This pioneering 2006 volume addresses the question of how Britain's empire was lived through everyday practices - in church and chapel, by readers at home, as embodied in sexualities or forms of citizenship, as narrated in histories - from the eighteenth century to the present. Leading historians explore the imperial experience and legacy for those located, physically or imaginatively, 'at home,' from the impact of empire on constructions of womanhood, masculinity and class to its influence in shaping literature, sexuality, visual culture, consumption and history-writing. They assess how people thought imperially, not in the sense of political affiliations for or against empire, but simply assuming it was there, part of the given world that had made them who they were. They also show how empire became a contentious focus of attention at certain moments and in particular ways. This will be essential reading for scholars and students of modern Britain and its empire.
Using in-depth life-story interviews and oral history archives, this book explores the impact of South Asian migration from the 1950s onwards on both the local white, British-born population and the migrants themselves. Taking Leicester as a main case study – identified as a European model of multicultural success – Negotiating Boundaries in the City offers a historically grounded analysis of the human experiences of migration. Joanna Herbert shows how migration created challenges for both existing residents and newcomers – for both male and female migrants – and explores how they perceived and negotiated boundaries within the local contexts of their everyday lives. She explores the personal and collective narratives of individuals who might not otherwise appear in the historical records, highlighting the importance of subjective, everyday experiences. The stories provide valuable insights into the nature of white ethnicity, inter-ethnic relations and the gendered nature of experiences, and offer rich data lacking in existing theoretical accounts. This book provides a radically different story about multicultural Britain and reveals the nuances of modern urban experiences which are lost in prevailing discourses of multiculturalism.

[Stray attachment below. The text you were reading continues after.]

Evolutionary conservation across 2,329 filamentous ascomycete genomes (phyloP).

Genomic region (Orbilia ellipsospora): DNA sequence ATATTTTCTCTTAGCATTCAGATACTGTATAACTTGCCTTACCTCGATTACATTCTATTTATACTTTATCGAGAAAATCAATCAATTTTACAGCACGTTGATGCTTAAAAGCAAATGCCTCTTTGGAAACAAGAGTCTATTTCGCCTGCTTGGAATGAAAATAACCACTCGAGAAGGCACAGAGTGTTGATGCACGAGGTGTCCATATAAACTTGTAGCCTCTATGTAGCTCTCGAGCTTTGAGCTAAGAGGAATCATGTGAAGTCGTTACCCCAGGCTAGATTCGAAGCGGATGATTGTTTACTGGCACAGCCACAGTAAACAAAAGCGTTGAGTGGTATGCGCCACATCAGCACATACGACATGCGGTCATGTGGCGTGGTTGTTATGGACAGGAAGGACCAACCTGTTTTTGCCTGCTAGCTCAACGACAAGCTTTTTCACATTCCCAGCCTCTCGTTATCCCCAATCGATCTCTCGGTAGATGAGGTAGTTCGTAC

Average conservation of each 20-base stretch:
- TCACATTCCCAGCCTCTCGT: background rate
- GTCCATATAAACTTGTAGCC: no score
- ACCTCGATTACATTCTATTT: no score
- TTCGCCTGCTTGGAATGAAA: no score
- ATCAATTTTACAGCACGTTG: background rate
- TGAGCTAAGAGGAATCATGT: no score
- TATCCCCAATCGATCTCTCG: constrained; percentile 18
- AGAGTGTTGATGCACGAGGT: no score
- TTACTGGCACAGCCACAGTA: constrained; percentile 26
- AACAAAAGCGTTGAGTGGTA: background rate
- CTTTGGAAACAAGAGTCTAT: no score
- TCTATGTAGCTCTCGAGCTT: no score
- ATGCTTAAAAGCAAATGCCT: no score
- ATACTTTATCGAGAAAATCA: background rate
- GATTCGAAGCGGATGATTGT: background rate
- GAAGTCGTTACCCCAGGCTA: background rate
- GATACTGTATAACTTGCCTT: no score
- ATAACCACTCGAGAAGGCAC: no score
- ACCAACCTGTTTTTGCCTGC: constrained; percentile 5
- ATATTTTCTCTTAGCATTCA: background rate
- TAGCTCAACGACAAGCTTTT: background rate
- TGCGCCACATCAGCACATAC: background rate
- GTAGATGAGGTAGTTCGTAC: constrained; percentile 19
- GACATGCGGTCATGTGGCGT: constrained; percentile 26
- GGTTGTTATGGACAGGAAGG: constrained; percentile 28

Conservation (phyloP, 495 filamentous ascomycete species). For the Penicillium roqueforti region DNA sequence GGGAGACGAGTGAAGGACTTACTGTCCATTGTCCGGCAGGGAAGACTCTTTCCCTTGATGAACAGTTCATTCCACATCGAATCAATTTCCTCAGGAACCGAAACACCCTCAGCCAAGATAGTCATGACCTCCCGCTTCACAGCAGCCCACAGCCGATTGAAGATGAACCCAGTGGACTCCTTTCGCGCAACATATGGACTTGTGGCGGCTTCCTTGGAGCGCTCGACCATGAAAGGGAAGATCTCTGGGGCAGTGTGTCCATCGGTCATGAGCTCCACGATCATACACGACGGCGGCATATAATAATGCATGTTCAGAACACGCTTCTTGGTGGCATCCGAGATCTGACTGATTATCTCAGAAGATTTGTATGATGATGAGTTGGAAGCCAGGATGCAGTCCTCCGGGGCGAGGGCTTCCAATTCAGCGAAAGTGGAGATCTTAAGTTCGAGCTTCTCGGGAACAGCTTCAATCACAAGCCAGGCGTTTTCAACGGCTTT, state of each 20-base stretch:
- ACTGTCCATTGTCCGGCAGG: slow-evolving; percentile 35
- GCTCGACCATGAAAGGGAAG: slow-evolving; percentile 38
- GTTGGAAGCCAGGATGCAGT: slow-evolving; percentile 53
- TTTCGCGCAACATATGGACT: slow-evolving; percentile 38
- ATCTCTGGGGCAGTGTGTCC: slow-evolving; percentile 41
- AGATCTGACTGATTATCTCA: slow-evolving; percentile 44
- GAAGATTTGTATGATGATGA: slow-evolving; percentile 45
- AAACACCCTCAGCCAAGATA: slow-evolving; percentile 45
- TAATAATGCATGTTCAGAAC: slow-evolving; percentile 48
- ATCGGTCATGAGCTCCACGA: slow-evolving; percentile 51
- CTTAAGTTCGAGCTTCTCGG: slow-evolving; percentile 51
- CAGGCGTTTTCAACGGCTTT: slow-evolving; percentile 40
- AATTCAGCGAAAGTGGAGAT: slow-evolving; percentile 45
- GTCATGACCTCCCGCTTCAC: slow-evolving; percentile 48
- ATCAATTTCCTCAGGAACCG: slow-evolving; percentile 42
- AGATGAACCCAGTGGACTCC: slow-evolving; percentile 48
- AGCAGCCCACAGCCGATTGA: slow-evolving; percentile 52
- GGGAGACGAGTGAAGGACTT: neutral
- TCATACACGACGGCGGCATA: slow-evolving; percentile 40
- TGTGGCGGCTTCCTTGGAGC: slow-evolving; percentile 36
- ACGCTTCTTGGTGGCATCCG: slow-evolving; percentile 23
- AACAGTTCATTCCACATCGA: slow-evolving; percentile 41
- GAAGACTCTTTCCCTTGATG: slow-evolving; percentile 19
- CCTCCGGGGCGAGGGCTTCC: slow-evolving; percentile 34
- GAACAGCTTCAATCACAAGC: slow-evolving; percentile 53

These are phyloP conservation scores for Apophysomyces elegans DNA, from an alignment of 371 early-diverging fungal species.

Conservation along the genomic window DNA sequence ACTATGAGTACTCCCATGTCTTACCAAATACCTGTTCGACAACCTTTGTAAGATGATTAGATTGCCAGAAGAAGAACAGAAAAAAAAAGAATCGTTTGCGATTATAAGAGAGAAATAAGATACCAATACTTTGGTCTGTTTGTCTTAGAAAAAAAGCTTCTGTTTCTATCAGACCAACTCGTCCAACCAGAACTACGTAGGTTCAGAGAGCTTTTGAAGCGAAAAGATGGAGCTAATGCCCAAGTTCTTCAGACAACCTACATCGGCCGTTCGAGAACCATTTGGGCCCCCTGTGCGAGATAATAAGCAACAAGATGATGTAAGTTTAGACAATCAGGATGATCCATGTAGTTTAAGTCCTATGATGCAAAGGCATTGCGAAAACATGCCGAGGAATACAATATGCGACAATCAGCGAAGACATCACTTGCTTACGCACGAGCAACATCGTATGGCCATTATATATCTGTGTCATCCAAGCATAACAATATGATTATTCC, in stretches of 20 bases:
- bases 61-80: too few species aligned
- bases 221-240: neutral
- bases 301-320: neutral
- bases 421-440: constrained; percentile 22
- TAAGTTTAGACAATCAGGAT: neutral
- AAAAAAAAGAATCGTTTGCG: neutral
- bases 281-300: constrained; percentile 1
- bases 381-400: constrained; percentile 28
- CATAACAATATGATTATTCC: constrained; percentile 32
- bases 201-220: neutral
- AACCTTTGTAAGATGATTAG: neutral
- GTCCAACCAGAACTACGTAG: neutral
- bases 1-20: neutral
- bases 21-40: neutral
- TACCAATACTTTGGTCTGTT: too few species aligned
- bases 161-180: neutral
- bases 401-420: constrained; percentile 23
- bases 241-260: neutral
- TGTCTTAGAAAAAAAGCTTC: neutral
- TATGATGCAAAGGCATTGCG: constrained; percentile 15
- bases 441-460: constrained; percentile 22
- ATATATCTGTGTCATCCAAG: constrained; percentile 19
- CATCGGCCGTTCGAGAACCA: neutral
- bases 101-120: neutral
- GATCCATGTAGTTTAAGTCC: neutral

Merchant Seamen in the World's First Globalized Industry, from 1812 to the Present
Author: Leon Fink
Publisher: UNC Press Books
As the main artery of international commerce, merchant shipping was the world's first globalized industry, often serving as a vanguard for issues touching on labor recruiting, the employment relationship, and regulatory enforcement that crossed national borders. In Sweatshops at Sea, historian Leon Fink examines the evolution of laws and labor relations governing ordinary seamen over the past two centuries. The merchant marine offers an ideal setting for examining the changing regulatory regimes applied to workers by the United States, Great Britain, and, ultimately, an organized world community. Fink explores both how political and economic ends are reflected in maritime labor regulations and how agents of reform--including governments, trade unions, and global standard-setting authorities--grappled with the problems of applying land-based, national principles and regulations of labor discipline and management to the sea-going labor force. With the rise of powerful nation-states in a global marketplace in the nineteenth century, recruitment and regulation of a mercantile labor force emerged as a high priority and as a vexing problem for Western powers. The history of exploitation, reform, and the evolving international governance of sea labor offers a compelling precedent in an age of more universal globalization of production and services.
Focusing on late nineteenth- and twentieth-century stories of detection, policing, and espionage by British and South Asian writers, Yumna Siddiqi presents an original and compelling exploration of the cultural anxieties created by imperialism. She suggests that while colonial writers use narratives of intrigue to endorse imperial rule, postcolonial writers turn the generic conventions and topography of the fiction of intrigue on its head, launching a critique of imperial power that makes the repressive and emancipatory impulses of postcolonial modernity visible. Siddiqi devotes the first part of her book to the colonial fiction of Arthur Conan Doyle and John Buchan, in which the British regime's preoccupation with maintaining power found its voice. The rationalization of difference, pronouncedly expressed through the genre's strategies of representation and narrative resolution, helped to reinforce domination and, in some cases, allay fears concerning the loss of colonial power. In the second part, Siddiqi argues that late twentieth-century South Asian writers also underscore the state's insecurities, but unlike British imperial writers, they take a critical view of the state's authoritarian tendencies. Such writers as Amitav Ghosh, Michael Ondaatje, Arundhati Roy, and Salman Rushdie use the conventions of detective and spy fiction in creative ways to explore the coercive actions of the postcolonial state and the power dynamics of a postcolonial New Empire. Drawing on the work of leading theorists of imperialism such as Edward Said, Frantz Fanon, and the Subaltern Studies historians, Siddiqi reveals how British writers express the anxious workings of a will to maintain imperial power in their writing. She also illuminates the ways South Asian writers portray the paradoxes of postcolonial modernity and trace the ruses and uses of reason in a world where the modern marks a horizon not only of hope but also of economic, military, and ecological disaster.